}
    								

  3. Methods for unbuffered streams and interoperable with java.io APIs

    To open a file for reading, you can use the newInputStream(Path, OpenOption...) method. This method returns an unbuffered input stream for reading bytes from the file.

    try (InputStream in = Files.newInputStream(file);
        BufferedReader reader = new BufferedReader(new InputStreamReader(in))) {
        String line = null;
        while ((line = reader.readLine()) != null) {
            System.out.println(line);
        }
    } catch (NoSuchFileException  x) {
        System.err.println("No such file exists: " + x.getFile());
    } catch (IOException  x) {
        System.err.println(x);
    }
    								

Several of the Files methods take an optional OpenOptions parameter. This parameter is optional and the API tells you what the default behavior is for the method when none is specified. The following StandardOpenOptions enum constants are supported:

Glob argument

The newDirectoryStream method in the Files class accepts a glob argument:


/**
 * Opens a directory, returning a DirectoryStream to iterate over the entries in the directory.
 * The elements returned by the directory stream's iterator are of type Path, each one representing
 * an entry in the directory. The Path objects are obtained as if by resolving the name of the
 * directory entry against dir. The entries returned by the iterator are filtered by matching the
 * String representation of their file names against the given globbing pattern.
 */
public static DirectoryStream<Path> newDirectoryStream(Path dir, String glob) throws IOException;

					

You can use glob syntax to specify pattern-matching behavior. A glob pattern is specified as a string and is matched against other strings, such as directory or file names. For example:

Creating temporary files

You can create a temporary file using one of the following Files.createTempFile methods:


/**
 * Creates a new empty file in the specified directory, using the given prefix and suffix strings to generate
 * its name. The resulting Path is associated with the same FileSystem as the given directory.
 *
 * The details as to how the name of the file is constructed is implementation dependent and therefore not specified.
 * Where possible the prefix and suffix are used to construct candidate names in the same manner as the
 * File.createTempFile(String,String,File) method.
 *
 * As with the File.createTempFile methods, this method is only part of a temporary-file facility. Where used as a work
 * files, the resulting file may be opened using the DELETE_ON_CLOSE option so that the file is deleted when the appropriate
 * close method is invoked. Alternatively, a shutdown-hook, or the File.deleteOnExit() mechanism may be used to delete the
 * file automatically.
 *
 * The attrs parameter is optional file-attributes to set atomically when creating the file. Each attribute is identified by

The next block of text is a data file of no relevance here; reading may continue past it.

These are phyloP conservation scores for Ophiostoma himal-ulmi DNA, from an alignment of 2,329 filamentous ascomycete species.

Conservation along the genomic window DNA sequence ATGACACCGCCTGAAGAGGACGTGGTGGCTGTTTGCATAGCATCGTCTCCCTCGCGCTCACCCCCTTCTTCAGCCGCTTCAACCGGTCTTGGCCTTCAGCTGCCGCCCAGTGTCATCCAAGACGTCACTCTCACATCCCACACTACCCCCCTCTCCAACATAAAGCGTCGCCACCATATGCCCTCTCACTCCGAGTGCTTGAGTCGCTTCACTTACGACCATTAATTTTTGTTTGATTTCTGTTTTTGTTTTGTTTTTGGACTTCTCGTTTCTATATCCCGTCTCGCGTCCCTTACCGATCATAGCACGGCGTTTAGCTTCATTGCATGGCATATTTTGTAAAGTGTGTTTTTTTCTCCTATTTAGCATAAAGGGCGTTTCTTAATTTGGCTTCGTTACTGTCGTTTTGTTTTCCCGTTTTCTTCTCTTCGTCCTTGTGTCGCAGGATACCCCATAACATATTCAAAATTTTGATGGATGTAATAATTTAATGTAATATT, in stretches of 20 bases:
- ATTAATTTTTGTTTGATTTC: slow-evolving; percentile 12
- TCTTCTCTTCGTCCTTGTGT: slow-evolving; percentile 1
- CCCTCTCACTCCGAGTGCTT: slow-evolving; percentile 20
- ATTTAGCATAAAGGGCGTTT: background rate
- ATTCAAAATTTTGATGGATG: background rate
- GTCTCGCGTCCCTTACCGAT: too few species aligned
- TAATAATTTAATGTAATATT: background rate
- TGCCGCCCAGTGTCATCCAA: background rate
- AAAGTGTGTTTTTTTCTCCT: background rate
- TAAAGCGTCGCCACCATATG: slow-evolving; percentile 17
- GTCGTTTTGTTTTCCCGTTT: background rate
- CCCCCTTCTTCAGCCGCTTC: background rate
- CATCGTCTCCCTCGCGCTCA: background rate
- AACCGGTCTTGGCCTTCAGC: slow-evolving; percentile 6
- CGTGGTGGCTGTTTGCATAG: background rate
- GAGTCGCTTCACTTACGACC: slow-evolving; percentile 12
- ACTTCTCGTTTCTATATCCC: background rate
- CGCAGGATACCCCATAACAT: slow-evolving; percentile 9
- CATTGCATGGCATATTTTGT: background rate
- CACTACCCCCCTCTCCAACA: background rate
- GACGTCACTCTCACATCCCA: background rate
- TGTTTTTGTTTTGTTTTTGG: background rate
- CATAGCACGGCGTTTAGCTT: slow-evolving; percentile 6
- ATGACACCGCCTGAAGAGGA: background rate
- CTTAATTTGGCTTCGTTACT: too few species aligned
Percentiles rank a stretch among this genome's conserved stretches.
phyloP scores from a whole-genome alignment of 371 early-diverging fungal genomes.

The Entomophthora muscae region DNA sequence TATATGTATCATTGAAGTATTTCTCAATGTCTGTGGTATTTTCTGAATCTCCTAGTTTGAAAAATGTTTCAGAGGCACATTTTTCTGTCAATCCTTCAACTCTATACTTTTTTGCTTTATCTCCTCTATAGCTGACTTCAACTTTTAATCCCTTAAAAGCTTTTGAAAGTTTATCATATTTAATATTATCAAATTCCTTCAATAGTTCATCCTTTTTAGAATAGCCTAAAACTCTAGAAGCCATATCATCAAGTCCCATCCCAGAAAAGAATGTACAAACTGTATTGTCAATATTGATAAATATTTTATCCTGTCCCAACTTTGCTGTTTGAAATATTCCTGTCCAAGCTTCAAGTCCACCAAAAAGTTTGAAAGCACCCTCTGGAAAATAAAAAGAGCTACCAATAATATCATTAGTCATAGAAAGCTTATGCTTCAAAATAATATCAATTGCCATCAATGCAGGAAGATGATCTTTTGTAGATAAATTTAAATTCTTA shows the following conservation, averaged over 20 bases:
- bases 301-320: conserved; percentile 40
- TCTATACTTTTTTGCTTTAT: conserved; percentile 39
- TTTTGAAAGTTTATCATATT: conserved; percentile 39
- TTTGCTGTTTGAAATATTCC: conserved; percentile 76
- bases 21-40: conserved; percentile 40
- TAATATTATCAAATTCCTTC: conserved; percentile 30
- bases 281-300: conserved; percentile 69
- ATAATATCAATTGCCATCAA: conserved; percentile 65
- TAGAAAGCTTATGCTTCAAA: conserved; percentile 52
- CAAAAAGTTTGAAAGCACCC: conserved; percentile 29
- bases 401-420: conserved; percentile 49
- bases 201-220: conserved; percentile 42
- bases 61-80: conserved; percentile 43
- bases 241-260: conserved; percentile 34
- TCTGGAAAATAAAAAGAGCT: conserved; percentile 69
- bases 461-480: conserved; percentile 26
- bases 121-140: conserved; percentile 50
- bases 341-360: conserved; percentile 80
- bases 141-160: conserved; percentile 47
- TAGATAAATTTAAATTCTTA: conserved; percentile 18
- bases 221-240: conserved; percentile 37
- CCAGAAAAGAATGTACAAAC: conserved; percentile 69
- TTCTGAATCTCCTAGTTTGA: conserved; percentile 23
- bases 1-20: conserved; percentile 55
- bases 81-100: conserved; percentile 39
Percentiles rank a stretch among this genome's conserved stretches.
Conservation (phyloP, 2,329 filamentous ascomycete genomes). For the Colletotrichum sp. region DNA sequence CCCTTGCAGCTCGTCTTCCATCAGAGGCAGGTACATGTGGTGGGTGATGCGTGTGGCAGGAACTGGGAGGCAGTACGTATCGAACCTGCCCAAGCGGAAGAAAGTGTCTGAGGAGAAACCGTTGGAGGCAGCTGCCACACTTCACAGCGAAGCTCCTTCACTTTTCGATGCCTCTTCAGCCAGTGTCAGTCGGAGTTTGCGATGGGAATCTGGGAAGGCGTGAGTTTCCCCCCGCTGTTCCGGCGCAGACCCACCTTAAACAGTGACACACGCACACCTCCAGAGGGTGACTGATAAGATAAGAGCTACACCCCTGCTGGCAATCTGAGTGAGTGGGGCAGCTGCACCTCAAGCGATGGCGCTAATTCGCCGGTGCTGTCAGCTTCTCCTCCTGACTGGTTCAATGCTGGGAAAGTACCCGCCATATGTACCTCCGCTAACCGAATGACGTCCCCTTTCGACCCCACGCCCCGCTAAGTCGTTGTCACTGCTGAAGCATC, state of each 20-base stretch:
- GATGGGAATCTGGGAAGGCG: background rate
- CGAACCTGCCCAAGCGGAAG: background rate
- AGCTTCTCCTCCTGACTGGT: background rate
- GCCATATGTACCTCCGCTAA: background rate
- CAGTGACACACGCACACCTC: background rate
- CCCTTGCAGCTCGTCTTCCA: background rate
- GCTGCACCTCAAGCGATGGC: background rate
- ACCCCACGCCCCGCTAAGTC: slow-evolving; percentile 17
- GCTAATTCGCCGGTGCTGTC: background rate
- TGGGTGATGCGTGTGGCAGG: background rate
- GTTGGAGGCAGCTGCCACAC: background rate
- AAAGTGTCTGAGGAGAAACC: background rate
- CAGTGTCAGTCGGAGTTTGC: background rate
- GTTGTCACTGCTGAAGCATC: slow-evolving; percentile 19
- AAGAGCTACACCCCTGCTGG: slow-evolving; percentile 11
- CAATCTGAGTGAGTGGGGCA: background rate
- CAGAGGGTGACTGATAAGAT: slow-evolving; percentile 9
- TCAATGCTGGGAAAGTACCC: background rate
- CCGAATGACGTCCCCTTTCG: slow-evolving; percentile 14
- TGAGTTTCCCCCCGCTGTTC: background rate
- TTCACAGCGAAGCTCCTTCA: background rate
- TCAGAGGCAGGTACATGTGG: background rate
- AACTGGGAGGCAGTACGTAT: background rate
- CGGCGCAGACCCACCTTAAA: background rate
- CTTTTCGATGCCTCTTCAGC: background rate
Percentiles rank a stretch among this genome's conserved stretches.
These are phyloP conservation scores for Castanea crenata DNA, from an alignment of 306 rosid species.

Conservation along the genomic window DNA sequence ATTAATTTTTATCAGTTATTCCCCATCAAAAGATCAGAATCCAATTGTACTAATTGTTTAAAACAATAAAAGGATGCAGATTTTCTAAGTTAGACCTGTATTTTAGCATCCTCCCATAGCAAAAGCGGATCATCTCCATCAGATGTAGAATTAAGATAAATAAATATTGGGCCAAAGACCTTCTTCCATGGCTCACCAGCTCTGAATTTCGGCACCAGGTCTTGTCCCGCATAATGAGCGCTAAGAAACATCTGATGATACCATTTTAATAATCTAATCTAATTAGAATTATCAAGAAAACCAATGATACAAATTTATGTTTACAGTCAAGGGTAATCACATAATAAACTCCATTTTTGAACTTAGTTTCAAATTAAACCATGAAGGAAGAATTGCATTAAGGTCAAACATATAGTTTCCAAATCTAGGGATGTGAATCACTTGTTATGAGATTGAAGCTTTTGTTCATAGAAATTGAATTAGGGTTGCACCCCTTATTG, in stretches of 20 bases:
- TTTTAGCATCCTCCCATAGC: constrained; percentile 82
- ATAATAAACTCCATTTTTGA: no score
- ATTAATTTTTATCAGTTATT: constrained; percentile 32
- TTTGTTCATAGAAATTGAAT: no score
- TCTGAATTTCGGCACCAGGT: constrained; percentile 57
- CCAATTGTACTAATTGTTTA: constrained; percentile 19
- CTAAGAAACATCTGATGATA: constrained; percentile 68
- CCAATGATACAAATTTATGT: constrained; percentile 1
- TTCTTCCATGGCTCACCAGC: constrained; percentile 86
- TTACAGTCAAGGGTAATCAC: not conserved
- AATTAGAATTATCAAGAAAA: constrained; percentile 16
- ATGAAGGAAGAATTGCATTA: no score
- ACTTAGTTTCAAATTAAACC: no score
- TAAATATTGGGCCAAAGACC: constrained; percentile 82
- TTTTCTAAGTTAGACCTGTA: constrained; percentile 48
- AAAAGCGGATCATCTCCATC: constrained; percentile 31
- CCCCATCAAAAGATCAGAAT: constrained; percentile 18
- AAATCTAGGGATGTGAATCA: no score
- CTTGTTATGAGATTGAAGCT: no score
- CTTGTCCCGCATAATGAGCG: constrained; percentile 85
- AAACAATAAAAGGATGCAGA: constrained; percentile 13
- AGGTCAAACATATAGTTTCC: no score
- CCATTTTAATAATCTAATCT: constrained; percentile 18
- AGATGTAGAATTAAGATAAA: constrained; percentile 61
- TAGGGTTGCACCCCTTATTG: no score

* its name. If more than one attribute of the same name is included in the array then all but the last occurrence is ignored.
 * When no file attributes are specified, then the resulting file may have more restrictive access permissions to files
 * created by the File.createTempFile(String,String,File) method.
 */
 public static Path createTempFile(Path dir,
                  String prefix,
                  String suffix,
                  FileAttribute<?>... attrs)
                           throws IOException;

/**
 * Creates an empty file in the default temporary-file directory, using the given prefix and suffix to generate its name.
 * The resulting Path is associated with the default FileSystem.
 *
 * This method works in exactly the manner specified by the createTempFile(Path,String,String,FileAttribute[]) method for
 * the case that the dir parameter is the temporary-file directory.
 */
 public static Path createTempFile(String prefix,
                  String suffix,
                  FileAttribute<?>... attrs)
                           throws IOException;

					

The first method allows the code to specify a directory for the temporary file and the second method creates a new file in the default temporary-file directory. Both methods allow you to specify a suffix for the filename and the first method allows you to also specify a prefix. The following code snippet gives an example of the second method:

try {
    Path tempFile = Files.createTempFile(null, ".myapp");
    System.out.format("The temporary file: %s%n", tempFile);
} catch (IOException x) {
    System.err.format("IOException: %s%n", x);
}
					

The result of running this file would be something like the following:

The temporary file: C:\DOCUME~1\zaikin\LOCALS~1\Temp\2410322004839770958.myapp
					

Another example:

 try {
    Path tempFile = Files.createTempFile("mz", ".myapp");
     System.out.format("The temporary file: %s%n", tempFile);
} catch (IOException x) {
    System.err.format("IOException: %s%n", x);
}
					

produces:

The temporary file: C:\DOCUME~1\zaikin\LOCALS~1\Temp\mz7254193327871146359.myapp
					

A temporary file is just a simple file until YOU make sure that it is truly temporary, which means that an automatic mechanism must delete temporary files periodically or at a specified time. There are three approaches to automatic cleanup of temporary files: